The Australian Passport Office failed to prepare for a surge in applications at the end of Covid-related border closures despite receiving adequate warning, an audit has found.
By 2023 the APO still wasn’t processing applications in a timely or efficient manner, with a deterioration in staff efficiency since borders reopened.
The Efficiency of the Australian Passport Office report was released by the national audit office on Wednesday.
“The audit found the delivery of passport services has not been efficient,” auditor Grant Hehir said.
“While the department has timeframe targets for processing applications those targets are not customer focused and are not being consistently met.
“There are no resource efficiency targets; the average cost to produce a passport has increased more than the increase in the price of labour; and staff efficiency, which was improving up until the COVID-19 pandemic, has deteriorated since the international border was reopened.”
The APO was created in 2006 as a separate entity within DFAT to provide passport services.
Following the closure of the border on March 24, 2020 in response to COVID, applications dropped, but demand stepped up immediately following its reopening in 2021.
In 2020 applications dropped to 3.5 times lower than before, but when borders reopened in November 2021, the number of applications was 22 per cent higher than pre-pandemic levels.
The increased demand for services was consistent with DFAT modelling, auditor general Grant Hehir says, which predicted as early as December 2020 that there would be “a pent-up demand surge in 2022, providing the department with time to prepare for a sustained increased demand for passport services.”
There were insufficient trained and experienced resources available to prevent a large backlog in applications developing from late 2021.ANAO
However, when the surge hit, there weren’t enough trained and experienced staff to prevent a large backlog in applications developing, which the audit says grew considerably over the next year and in September 2022 at 428,750 applications.
Staff processing fewer applications
The Australian Passport Office still wasn’t proccessing applications in a timely or resource efficient manner by the end of the audit period in 2023, the auditor general says.
Almost a quarter of applications processed between 2022 and 2023 took longer than six weeks.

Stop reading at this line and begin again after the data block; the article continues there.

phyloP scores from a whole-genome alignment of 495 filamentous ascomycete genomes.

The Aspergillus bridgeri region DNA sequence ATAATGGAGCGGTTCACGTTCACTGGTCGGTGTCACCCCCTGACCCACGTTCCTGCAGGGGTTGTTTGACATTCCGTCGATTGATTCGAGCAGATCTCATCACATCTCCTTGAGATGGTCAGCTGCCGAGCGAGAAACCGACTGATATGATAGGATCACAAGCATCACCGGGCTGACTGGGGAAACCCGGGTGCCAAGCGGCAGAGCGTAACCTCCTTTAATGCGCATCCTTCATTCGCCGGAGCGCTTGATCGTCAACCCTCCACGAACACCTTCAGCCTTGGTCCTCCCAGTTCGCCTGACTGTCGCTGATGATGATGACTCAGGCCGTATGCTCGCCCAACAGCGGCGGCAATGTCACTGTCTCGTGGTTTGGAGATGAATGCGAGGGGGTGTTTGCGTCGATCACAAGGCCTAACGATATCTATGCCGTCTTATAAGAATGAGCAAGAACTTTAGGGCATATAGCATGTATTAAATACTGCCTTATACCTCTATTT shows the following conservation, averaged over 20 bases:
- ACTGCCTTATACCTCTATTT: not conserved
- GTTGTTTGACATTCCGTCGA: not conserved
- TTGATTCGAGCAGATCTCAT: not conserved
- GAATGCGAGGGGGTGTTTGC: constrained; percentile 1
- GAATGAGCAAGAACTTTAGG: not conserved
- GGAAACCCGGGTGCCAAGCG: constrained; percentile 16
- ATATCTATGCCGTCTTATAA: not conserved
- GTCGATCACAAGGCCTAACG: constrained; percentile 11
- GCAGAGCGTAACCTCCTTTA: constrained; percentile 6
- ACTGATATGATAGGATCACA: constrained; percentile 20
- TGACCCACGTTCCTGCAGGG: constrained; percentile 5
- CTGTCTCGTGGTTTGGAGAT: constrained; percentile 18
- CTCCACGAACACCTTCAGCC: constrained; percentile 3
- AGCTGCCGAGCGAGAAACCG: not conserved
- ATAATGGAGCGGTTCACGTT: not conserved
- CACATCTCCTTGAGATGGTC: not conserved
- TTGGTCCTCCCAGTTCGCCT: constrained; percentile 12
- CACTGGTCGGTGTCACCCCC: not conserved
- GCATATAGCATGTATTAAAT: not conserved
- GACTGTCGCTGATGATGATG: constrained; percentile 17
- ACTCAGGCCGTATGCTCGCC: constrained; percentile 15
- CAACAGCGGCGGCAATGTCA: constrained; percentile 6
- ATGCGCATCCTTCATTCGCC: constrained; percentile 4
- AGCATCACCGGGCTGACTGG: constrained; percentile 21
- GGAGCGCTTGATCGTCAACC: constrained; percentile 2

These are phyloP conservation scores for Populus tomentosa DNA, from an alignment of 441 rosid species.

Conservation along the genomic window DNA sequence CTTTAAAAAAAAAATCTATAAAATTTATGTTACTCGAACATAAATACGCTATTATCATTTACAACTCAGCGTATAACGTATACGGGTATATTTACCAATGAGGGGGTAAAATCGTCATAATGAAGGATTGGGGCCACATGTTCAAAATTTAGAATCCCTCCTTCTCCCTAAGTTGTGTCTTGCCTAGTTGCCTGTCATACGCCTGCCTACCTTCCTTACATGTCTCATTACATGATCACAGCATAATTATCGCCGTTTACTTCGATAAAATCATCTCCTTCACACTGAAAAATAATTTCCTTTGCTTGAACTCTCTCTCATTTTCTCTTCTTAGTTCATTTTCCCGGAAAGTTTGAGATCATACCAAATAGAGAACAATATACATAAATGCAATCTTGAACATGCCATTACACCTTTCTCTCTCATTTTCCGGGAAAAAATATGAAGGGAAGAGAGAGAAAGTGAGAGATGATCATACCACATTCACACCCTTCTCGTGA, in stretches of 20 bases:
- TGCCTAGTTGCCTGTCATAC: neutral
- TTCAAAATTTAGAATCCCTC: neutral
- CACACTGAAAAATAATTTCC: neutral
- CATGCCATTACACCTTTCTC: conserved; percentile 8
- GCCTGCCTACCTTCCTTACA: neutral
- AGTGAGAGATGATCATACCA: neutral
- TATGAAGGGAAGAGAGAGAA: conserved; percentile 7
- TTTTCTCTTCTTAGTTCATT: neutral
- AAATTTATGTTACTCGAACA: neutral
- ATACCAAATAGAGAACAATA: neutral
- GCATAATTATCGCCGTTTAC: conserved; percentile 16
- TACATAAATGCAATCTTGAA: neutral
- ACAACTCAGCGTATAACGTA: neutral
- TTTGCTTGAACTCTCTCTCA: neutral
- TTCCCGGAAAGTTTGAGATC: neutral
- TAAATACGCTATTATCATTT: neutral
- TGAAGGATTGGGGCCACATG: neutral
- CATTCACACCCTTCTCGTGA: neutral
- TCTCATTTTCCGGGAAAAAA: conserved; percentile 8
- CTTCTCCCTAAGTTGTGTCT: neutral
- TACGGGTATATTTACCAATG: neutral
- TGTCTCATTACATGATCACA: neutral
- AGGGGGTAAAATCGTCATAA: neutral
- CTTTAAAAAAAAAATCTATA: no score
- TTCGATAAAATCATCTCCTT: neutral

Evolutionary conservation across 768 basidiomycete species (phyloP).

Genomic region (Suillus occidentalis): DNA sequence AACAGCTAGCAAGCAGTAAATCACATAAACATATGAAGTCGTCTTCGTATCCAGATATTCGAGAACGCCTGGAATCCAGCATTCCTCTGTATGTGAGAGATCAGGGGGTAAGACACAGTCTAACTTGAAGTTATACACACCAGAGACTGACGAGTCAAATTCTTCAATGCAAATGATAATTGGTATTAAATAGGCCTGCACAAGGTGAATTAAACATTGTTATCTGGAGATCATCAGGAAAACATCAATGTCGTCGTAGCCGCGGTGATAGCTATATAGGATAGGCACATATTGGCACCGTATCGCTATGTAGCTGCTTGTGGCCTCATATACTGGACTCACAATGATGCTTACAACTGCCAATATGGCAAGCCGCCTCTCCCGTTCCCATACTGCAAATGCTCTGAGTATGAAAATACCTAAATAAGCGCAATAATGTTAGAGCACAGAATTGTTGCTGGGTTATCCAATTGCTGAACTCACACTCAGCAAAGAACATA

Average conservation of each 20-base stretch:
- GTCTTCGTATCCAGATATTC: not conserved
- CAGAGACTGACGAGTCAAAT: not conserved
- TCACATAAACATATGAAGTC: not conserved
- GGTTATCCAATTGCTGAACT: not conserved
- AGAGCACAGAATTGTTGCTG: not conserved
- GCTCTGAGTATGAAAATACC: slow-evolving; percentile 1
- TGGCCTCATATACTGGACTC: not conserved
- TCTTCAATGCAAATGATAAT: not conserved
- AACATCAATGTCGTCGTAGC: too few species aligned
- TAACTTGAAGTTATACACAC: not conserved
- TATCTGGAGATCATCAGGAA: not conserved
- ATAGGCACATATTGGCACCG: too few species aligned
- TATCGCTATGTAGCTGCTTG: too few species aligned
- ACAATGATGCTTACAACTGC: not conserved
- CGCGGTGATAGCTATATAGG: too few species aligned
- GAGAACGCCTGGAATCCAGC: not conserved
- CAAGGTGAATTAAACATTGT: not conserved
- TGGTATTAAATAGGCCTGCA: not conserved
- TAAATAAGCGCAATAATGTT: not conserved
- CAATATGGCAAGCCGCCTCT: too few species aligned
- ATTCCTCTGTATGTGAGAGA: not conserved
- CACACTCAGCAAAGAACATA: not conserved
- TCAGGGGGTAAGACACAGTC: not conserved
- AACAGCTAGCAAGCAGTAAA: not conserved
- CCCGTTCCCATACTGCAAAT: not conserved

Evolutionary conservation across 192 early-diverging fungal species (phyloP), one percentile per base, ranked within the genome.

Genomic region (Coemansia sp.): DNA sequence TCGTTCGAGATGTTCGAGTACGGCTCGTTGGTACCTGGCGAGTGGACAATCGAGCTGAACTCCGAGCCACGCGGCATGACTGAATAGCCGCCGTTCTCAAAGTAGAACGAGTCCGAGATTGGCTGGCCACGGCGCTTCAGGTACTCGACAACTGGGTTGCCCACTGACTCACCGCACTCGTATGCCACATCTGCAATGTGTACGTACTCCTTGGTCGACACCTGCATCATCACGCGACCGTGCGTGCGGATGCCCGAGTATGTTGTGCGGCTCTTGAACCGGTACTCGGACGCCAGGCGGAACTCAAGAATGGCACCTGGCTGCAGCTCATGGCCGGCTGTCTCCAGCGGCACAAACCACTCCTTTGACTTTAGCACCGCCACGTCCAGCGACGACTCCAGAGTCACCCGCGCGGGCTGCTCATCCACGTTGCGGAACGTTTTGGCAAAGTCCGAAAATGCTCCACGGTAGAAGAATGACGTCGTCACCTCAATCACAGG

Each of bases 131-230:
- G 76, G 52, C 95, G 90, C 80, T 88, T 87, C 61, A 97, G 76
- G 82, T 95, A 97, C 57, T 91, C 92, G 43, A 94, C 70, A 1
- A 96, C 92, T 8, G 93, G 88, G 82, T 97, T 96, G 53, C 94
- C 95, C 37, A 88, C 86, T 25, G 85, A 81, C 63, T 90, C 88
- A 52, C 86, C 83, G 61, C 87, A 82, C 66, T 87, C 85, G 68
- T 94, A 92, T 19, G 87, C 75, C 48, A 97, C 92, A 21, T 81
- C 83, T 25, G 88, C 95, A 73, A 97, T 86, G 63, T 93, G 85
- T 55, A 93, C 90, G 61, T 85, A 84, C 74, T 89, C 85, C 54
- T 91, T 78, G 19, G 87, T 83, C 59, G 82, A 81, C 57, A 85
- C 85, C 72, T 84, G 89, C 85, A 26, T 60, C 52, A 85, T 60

“Staff efficiency was steadily improving up until the coronavirus-19 (COVID-19) pandemic but average number of passport applications processed per full-time equivalent has not returned to pre-pandemic levels,” he said.
An average of 384 applications were processed per employee throughout 2022–23, compared to 865 per employee in the eleven quarters before the border was shut.
Failure to achieve targets
DFAT has not achieved its target to process 95 per cent of routine passports within 10 business days for three out of the last five financial years, the report says.
It also says the department’s performance in processing priority applications has declined despite an increasing proportion of applicants choosing to pay to have their applications fast-tracked.
The average cost per passport is currently 23 per cent higher in 2022–23 than it was five years earlier, compared with a 15 per cent increase in the wage price index.
The government says it has accepted all recommendations and taken steps to “fix the mess”, which it blames on the previous government.
Wait times have now returned to pre-covid normal, Assistant foreign affairs minister Tim Watts says.
“In 2023, 94.9 per cent of routine passport applications were processed in the target 10-day timeframe. Average wait times for passport processing were only 3.9 days,” he said.
“More than nine in ten APO customers were satisfied with the service they received in 2023.”
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